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Recent Alzheimer’s Disease Research and Innovative Products

More than five million Americans are living with Alzheimer's disease in 2016, and someone in the U.S. develops the disease every 66 seconds, according to the Alzheimer's Association. Not only is it the country's sixth leading cause of death, but a full third of all seniors die of Alzheimer's disease or an alternate form of dementia.

There is light amidst the darkness, however. While Alzheimer's remains a very real and frightening reality, scientists are advancing the boundaries of knowledge every day. Let's take a closer look at some recent findings, along with highlighting a few innovative products aimed at improving the lives of people with Alzheimer's disease.

 What is the Latest in Alzheimer's Disease Research?

Over the past year alone, scientists have made tremendous progress in terms of diagnosing the disease a full decade before symptoms manifest. Perhaps the most noteworthy? Research underway at the National Institute on Aging which suggests that honing in on one protein in the brain, IRS-1, may reveal a common defect found in people with Alzheimer's disease.

Early findings suggest that study participants with Alzheimer's have lower amounts of the active form of IRS-1 and higher amounts of its inactive forms than their healthier counterparts. Results to date are so conclusive that “researchers were able to look at results and predict with 100 percent accuracy if the person was healthy or had Alzheimer's.”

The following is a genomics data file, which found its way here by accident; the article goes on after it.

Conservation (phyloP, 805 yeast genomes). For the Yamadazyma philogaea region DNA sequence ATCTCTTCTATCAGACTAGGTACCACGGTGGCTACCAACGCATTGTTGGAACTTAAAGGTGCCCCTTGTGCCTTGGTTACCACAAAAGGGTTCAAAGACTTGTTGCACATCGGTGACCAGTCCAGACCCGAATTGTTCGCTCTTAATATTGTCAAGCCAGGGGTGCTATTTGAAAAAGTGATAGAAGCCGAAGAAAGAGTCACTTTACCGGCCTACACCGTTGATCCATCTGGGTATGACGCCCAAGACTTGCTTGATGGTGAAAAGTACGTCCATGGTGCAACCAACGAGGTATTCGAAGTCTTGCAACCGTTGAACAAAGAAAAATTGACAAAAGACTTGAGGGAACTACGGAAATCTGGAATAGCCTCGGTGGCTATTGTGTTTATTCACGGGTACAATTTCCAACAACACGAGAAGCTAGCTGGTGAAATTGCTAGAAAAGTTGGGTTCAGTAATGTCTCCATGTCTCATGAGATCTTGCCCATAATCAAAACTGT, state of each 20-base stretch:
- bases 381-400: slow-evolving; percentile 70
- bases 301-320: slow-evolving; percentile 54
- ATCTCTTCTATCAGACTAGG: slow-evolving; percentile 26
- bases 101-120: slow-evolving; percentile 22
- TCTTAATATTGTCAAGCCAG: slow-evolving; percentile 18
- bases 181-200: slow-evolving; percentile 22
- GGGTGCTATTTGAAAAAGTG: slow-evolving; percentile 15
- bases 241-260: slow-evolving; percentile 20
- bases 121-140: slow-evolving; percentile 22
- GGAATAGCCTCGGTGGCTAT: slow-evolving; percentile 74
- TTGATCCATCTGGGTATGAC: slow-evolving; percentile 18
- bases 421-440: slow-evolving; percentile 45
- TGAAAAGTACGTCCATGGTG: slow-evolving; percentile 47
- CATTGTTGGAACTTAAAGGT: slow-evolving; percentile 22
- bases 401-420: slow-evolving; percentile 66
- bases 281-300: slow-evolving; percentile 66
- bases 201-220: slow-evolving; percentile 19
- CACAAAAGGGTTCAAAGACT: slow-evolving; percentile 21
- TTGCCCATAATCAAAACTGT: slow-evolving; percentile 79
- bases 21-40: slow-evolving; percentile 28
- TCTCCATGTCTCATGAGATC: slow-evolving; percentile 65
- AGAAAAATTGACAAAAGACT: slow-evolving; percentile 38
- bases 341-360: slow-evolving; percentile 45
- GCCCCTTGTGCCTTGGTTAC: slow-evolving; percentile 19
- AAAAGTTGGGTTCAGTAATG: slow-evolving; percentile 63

A second study from the University of Otago, meanwhile, uses a simple blood test to detect the early onset of Alzheimer's with 86 percent accuracy. The researchers' ultimate hope? That these findings will lead to potential new treatment methods. Says senior study author Dr. Ed Goetzl, “My vision of the future is you have your breakfast cereal, and on one side you have a statin for cardiovascular disease, and on the other side you have three pills to prevent dementia.”

Beyond the Blood Test

Saliva, too, offers potential insights into Alzheimer's diagnosis, according to research from the University of Alberta in Canada. While still in its infancy, the research — announced at 2015's Alzheimer's Association International Conference in Washington — reveals that scientists may one day be able to detect the disease simply by examining changes in saliva.

According to Heather Snyder, Director of Medical and Scientific Operations at the Alzheimer's Association, “As the field has continued to mature over the last decade or so, we now have research and evidence that suggests that the underlying biology of Alzheimer's disease is changing a decade or more before someone experiences the memory or function changes associated with Alzheimer's.”

Innovation Improves Lives

While the tests mentioned above may still be years into the future, Alzheimer's patients currently have access to a number of new products designed to help them live better in the meantime.

Consider Eatwell. This assistive tableware is the brainchild of Sha Yao, who watched her grandmother struggle to eat while battling Alzheimer's. Her design incorporates bright colors — known to increase food and drink consumption among people with the disease — as well as ergonomic elements which support Alzheimer's related cognitive impairments.

Another product of simple yet significant value to Alzheimer's patients and their families is  Minestamp. This customizable clothing labeler featuring wash-proof ink that makes it easier than ever to keep track of clothing for dementia patients living in senior housing communities.

The overall takeaway for people with Alzheimer's disease and the people who love them? In addition to hope for a cure, numerous products are already available aimed at improving quality of life in the here and now.

We cover lots of topics like this, check out additional information about senior home care and medical alert systems.

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Comments

  1. It’s interesting to know the advances of something like this. It makes sense that people would want to be able to identify something like dementia or Alzheimer’s early. That way it can be treated early on!

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